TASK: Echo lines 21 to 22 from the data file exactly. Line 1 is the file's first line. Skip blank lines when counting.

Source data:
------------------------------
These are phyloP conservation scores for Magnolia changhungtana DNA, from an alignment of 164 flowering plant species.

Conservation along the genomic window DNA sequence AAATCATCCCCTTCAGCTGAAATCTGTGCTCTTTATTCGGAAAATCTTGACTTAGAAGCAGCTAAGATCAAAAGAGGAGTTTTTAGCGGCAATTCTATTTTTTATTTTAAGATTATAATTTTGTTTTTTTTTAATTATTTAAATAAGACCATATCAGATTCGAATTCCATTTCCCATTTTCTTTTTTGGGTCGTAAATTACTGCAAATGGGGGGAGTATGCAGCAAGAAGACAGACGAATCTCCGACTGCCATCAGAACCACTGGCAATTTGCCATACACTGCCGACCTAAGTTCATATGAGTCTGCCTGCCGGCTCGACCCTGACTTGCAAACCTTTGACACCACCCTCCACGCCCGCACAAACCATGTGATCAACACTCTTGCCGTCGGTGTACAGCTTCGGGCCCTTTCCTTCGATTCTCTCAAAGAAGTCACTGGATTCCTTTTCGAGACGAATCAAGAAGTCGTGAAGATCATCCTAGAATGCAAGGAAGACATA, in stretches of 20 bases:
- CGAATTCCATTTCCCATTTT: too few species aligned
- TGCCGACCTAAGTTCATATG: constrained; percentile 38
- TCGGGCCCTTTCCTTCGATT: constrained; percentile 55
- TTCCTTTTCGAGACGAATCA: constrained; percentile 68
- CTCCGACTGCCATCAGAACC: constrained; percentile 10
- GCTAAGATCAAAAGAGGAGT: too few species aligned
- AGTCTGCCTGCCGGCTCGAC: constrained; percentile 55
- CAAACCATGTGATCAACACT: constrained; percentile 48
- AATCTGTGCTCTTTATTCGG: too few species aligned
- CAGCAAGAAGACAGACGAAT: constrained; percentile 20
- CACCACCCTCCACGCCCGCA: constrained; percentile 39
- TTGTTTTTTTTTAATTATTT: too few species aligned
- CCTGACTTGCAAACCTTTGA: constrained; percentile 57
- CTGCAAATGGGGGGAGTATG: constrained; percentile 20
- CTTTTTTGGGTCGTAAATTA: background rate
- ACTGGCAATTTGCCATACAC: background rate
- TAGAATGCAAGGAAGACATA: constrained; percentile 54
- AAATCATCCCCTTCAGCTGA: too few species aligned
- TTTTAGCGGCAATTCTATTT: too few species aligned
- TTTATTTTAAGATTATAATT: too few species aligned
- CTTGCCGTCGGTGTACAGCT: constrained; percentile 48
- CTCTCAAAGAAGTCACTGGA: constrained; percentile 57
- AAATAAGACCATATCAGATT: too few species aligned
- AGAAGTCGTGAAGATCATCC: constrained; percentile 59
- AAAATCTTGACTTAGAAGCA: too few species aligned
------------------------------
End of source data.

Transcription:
- TTTTAGCGGCAATTCTATTT: too few species aligned
- TTTATTTTAAGATTATAATT: too few species aligned